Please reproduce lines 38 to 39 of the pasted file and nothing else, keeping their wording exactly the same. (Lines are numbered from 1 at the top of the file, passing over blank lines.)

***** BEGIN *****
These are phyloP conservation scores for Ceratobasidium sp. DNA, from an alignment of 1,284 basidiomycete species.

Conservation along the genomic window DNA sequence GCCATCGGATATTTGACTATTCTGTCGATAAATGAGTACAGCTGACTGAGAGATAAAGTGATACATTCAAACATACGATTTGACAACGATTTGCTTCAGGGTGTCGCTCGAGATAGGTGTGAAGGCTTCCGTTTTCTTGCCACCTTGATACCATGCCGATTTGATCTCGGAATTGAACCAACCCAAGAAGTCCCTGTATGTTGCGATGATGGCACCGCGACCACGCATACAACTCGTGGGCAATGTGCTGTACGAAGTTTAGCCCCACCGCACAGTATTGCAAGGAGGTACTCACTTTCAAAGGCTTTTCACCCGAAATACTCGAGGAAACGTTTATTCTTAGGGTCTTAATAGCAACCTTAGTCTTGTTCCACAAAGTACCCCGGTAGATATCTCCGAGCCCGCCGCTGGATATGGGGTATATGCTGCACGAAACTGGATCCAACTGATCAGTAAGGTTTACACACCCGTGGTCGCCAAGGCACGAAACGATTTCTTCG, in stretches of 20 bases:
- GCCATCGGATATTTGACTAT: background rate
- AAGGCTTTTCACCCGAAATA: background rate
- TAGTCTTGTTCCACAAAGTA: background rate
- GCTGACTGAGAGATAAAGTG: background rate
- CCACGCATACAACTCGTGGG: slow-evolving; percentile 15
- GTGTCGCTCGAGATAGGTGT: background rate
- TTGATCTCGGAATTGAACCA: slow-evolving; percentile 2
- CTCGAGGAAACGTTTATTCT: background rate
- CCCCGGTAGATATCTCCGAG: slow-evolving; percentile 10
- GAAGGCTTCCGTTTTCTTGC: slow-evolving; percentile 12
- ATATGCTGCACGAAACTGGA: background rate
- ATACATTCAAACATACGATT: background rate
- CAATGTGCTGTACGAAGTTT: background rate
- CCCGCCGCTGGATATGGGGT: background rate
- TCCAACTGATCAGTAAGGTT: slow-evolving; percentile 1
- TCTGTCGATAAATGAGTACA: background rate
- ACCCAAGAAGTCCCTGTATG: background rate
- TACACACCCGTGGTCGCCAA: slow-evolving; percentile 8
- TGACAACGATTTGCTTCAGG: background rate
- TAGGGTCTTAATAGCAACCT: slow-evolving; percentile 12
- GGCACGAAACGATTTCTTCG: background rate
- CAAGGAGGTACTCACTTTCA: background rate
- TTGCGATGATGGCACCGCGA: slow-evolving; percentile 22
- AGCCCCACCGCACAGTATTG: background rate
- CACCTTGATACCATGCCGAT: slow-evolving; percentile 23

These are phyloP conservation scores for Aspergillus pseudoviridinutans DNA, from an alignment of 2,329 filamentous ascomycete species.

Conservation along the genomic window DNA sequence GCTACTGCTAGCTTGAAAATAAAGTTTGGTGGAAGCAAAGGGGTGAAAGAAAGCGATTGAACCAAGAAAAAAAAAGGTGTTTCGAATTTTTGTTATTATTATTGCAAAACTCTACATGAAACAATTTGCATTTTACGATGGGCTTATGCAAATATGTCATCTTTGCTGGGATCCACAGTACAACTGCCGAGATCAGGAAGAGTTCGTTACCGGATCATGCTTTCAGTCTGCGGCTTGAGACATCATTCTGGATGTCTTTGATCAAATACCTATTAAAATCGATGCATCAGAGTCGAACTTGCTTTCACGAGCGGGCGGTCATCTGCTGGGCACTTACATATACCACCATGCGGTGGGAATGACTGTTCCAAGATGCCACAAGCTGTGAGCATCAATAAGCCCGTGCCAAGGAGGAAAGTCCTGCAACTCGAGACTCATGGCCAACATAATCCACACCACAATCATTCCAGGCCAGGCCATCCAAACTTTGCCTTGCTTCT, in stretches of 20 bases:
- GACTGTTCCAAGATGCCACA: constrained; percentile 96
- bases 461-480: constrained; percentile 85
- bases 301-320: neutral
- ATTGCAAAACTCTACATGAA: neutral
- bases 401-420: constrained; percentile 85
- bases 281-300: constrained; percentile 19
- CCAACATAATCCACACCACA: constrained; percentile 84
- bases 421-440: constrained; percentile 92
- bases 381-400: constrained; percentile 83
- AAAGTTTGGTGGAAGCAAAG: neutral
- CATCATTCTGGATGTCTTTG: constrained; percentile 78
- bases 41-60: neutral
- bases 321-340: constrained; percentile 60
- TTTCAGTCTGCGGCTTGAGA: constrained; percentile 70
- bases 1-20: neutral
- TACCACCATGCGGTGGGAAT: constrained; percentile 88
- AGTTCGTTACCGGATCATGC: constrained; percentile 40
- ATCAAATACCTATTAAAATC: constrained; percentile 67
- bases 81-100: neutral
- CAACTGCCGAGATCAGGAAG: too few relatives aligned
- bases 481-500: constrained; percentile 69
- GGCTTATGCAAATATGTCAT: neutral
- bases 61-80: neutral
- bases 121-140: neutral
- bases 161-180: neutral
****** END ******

- bases 381-400: constrained; percentile 83
- AAAGTTTGGTGGAAGCAAAG: neutral